Imaginary Realist Robert Bissell creates a completely different atmosphere from our daily experience, inviting us to learn more about ourselves. In his paintings, the world of animals is a mirror for human existence, self-definition and reflection. Bissell’s work causes us to reflect on the environment, life, death, renewal and the stages of transition - departing from the safety of family, and making our way in the world.
He regularly exhibits in museums and galleries across the United States and Europe. Bissell hopes his paintings appeal to the intellectual child in us, reminding us of the mythic and universal human values in the tradition of
the great heroic quest stories. His work encourages us to reflect on nature, the roads we travel, and the choices we make along the way. Artist living and working in San Francisco, CA, United States.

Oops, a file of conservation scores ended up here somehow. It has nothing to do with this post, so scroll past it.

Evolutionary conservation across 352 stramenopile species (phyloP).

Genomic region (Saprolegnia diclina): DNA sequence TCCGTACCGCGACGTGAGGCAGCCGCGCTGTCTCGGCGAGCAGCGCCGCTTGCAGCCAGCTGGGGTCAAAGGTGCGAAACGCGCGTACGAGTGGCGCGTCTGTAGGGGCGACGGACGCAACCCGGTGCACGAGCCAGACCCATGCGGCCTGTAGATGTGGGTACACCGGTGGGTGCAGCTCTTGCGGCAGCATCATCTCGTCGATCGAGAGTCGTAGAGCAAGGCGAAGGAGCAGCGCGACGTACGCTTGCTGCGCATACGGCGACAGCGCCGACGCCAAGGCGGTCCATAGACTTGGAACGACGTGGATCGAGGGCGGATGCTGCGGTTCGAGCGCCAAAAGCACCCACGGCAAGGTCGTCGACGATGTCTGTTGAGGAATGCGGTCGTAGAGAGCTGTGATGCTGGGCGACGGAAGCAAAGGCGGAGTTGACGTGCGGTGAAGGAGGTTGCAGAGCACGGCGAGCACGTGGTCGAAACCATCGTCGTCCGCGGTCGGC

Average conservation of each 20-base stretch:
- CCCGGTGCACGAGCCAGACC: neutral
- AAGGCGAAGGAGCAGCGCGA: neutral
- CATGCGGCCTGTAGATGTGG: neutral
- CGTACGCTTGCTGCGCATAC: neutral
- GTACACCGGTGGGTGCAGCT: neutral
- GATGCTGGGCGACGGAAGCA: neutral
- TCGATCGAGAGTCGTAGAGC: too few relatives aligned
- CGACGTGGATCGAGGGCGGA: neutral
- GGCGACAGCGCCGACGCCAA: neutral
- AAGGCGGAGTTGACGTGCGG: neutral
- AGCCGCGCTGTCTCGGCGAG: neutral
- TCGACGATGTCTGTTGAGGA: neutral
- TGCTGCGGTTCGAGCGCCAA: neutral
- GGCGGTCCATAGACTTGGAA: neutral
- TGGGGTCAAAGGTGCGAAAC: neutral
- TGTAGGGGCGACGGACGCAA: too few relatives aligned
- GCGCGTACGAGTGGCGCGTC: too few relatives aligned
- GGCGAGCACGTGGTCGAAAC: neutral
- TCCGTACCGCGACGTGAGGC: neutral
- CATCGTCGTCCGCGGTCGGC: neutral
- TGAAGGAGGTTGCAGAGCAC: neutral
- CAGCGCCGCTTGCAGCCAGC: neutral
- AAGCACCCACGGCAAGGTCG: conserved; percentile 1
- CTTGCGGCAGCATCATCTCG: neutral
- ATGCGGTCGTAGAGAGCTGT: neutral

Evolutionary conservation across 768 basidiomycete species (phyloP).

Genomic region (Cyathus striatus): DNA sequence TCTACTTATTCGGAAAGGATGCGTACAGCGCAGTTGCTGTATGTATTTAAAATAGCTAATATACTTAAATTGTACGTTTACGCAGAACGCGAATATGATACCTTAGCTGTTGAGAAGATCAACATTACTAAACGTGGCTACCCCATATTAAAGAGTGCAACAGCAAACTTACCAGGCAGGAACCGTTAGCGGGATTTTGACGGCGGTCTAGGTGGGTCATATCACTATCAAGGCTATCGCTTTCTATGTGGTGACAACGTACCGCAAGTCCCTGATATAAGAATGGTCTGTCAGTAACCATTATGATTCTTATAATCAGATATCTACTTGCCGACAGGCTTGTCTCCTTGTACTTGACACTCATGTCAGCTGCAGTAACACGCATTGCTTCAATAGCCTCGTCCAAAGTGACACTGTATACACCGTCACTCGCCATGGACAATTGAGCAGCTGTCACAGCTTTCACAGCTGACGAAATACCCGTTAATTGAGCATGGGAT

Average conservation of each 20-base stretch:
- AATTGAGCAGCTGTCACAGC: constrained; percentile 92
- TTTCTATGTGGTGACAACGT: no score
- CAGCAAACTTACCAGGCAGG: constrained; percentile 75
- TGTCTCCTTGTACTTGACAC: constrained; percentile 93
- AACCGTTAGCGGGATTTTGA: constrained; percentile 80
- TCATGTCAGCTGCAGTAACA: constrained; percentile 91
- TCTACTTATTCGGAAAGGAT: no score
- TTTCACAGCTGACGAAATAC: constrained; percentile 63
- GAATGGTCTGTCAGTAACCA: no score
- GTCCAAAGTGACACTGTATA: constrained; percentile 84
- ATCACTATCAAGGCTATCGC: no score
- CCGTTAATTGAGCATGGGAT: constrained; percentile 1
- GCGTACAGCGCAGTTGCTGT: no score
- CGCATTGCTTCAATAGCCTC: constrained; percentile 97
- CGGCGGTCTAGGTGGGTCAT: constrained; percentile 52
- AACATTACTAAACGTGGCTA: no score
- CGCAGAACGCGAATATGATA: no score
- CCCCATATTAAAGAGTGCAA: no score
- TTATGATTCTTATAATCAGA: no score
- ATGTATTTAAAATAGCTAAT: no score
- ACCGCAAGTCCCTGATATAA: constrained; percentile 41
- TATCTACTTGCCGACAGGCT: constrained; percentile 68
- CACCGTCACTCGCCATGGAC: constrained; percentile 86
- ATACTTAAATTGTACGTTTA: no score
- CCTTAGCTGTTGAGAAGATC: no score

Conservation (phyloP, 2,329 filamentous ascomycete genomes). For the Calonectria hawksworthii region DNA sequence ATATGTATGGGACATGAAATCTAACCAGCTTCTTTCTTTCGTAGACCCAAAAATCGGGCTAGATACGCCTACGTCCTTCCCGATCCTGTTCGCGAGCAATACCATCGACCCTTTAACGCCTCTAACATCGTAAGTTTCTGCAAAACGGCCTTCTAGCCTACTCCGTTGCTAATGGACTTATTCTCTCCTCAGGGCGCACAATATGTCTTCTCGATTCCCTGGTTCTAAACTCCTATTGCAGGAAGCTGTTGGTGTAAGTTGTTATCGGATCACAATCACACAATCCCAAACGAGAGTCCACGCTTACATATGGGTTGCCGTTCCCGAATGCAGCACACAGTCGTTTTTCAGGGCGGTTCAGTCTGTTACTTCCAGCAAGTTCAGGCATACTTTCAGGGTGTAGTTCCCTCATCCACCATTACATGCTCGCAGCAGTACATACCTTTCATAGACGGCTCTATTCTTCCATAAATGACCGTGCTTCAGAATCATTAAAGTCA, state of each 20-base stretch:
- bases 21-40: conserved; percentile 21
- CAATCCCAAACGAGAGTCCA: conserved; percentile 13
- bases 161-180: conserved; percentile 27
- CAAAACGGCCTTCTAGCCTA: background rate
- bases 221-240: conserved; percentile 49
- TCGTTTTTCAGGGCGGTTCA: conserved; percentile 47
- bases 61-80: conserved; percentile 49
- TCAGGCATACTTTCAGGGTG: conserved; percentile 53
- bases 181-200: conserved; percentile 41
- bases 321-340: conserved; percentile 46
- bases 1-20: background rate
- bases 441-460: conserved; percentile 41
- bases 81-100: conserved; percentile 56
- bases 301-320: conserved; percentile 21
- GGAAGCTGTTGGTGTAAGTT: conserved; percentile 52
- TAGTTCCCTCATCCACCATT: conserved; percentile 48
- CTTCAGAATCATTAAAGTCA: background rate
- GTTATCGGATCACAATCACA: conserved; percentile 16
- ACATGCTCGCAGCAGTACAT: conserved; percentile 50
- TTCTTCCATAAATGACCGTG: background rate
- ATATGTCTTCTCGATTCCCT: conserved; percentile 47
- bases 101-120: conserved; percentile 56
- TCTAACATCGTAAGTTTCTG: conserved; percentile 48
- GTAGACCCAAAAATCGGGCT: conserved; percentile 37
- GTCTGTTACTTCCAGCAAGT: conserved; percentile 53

posted by Margaret
Postmortem photography or memento mori, the photographing of a deceased person, was a common practice in the 19th and early 20th centuries. The photographs were considered a keepsake to remember the dead. Child mortality was high during the Victorian era. For many children even a common sickness could be fatal. When a child or other family member died, families would often have a photograph taken before burial. Many times it was the first and last photograph they would ever possess of their loved one. Many postmortem photographs were close-ups of the face or shots of the full body. The deceased were usually depicted to appear as if they were in a deep sleep, or else arranged to appear more life-like. Children were often shown on a couch or in a crib, often posed with a favorite toy. It was not uncommon to photograph very young children with a family member, most frequently the mother. Adults were more commonly posed in chairs or even propped up on something.